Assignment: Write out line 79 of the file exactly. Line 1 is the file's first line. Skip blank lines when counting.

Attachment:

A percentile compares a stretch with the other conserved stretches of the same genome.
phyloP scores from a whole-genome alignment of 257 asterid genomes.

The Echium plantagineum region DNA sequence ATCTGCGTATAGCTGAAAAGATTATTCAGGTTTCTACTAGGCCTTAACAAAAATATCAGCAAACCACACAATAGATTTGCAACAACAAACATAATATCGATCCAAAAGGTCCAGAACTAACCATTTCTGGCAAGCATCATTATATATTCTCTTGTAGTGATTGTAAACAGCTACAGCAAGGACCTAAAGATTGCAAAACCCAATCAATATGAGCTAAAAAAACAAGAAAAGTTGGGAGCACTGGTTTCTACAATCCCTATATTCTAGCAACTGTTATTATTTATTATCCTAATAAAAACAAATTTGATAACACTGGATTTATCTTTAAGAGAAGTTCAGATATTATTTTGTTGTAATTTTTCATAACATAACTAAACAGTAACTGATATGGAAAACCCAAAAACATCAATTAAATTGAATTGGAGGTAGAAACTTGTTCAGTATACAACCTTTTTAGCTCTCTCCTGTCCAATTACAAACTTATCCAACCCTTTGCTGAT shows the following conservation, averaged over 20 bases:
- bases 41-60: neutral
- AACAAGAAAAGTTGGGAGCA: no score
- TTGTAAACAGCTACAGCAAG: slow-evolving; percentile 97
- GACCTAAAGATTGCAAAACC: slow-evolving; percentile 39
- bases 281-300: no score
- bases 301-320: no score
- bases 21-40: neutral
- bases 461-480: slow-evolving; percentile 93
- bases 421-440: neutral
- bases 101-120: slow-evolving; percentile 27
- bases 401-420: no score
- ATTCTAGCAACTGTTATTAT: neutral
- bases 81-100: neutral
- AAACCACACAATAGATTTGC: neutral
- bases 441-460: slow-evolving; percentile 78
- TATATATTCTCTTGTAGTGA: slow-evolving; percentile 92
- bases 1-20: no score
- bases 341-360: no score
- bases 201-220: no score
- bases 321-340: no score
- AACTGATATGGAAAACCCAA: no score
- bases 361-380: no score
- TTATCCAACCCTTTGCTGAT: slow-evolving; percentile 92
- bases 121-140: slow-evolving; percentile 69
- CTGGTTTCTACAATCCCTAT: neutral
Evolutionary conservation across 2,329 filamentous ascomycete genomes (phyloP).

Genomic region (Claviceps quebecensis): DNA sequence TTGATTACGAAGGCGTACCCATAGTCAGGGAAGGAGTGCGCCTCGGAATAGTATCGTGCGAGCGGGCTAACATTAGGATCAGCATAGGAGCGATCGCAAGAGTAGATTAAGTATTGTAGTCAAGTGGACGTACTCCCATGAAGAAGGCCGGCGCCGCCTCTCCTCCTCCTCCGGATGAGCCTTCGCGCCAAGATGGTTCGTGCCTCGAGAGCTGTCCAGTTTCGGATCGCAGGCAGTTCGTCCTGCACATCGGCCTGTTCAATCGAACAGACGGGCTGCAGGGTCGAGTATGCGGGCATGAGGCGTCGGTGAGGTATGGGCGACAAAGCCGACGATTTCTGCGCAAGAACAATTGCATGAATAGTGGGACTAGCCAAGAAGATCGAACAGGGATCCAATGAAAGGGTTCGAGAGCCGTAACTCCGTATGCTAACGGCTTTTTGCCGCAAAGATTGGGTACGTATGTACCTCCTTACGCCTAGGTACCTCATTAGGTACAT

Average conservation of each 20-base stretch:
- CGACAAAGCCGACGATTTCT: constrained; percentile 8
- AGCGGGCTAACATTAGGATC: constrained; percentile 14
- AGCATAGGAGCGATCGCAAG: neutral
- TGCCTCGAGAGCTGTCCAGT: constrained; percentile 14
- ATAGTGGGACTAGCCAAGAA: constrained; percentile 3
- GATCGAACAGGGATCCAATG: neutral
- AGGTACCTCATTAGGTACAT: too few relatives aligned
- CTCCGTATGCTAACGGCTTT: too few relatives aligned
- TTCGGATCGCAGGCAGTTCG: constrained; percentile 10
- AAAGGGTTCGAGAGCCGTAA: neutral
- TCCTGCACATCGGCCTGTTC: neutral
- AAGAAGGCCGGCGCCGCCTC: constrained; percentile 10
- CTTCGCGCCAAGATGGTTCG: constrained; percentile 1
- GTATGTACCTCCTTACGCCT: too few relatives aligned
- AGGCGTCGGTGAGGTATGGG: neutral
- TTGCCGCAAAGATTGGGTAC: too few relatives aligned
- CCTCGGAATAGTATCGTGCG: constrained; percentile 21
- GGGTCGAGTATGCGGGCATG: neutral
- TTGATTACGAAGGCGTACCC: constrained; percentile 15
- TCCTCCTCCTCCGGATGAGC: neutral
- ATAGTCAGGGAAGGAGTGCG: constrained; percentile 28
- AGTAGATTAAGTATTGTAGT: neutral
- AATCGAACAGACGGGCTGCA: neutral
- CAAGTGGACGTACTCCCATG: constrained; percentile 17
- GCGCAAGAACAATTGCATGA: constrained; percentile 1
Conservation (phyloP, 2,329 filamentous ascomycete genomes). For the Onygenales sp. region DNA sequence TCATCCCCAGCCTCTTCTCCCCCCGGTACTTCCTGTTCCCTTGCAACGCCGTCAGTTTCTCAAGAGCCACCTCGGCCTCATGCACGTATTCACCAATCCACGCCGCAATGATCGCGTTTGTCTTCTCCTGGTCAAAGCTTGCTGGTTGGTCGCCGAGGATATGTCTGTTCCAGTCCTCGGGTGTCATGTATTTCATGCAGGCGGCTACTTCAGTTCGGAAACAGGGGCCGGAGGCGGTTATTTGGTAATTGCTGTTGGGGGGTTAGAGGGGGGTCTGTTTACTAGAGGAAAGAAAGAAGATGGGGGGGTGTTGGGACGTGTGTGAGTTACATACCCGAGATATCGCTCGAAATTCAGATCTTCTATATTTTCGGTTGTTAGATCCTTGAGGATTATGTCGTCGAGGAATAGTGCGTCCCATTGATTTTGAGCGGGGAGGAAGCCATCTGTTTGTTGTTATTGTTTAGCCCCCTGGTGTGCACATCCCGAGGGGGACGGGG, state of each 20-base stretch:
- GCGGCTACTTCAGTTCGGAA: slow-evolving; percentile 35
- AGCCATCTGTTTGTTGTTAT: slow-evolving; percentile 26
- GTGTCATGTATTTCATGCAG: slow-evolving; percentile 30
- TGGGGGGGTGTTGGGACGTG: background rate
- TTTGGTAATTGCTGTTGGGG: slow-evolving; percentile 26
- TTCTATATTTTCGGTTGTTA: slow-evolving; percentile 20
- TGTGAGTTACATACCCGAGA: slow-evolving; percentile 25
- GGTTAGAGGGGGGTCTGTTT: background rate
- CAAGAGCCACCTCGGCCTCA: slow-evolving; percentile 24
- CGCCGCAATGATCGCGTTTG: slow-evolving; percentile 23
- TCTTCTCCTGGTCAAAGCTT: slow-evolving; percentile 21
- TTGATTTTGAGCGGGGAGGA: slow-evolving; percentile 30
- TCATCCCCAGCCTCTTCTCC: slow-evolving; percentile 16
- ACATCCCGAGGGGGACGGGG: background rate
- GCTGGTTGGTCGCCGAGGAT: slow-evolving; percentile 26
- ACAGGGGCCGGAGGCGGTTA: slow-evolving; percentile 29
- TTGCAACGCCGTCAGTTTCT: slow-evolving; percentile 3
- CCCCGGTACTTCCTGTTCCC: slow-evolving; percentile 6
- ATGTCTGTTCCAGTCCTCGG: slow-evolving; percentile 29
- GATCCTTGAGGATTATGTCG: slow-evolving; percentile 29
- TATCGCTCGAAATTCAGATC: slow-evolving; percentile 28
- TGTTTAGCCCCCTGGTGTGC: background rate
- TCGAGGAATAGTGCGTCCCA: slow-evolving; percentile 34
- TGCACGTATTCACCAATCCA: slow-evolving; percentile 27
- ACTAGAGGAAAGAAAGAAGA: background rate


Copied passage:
- TGTTTAGCCCCCTGGTGTGC: background rate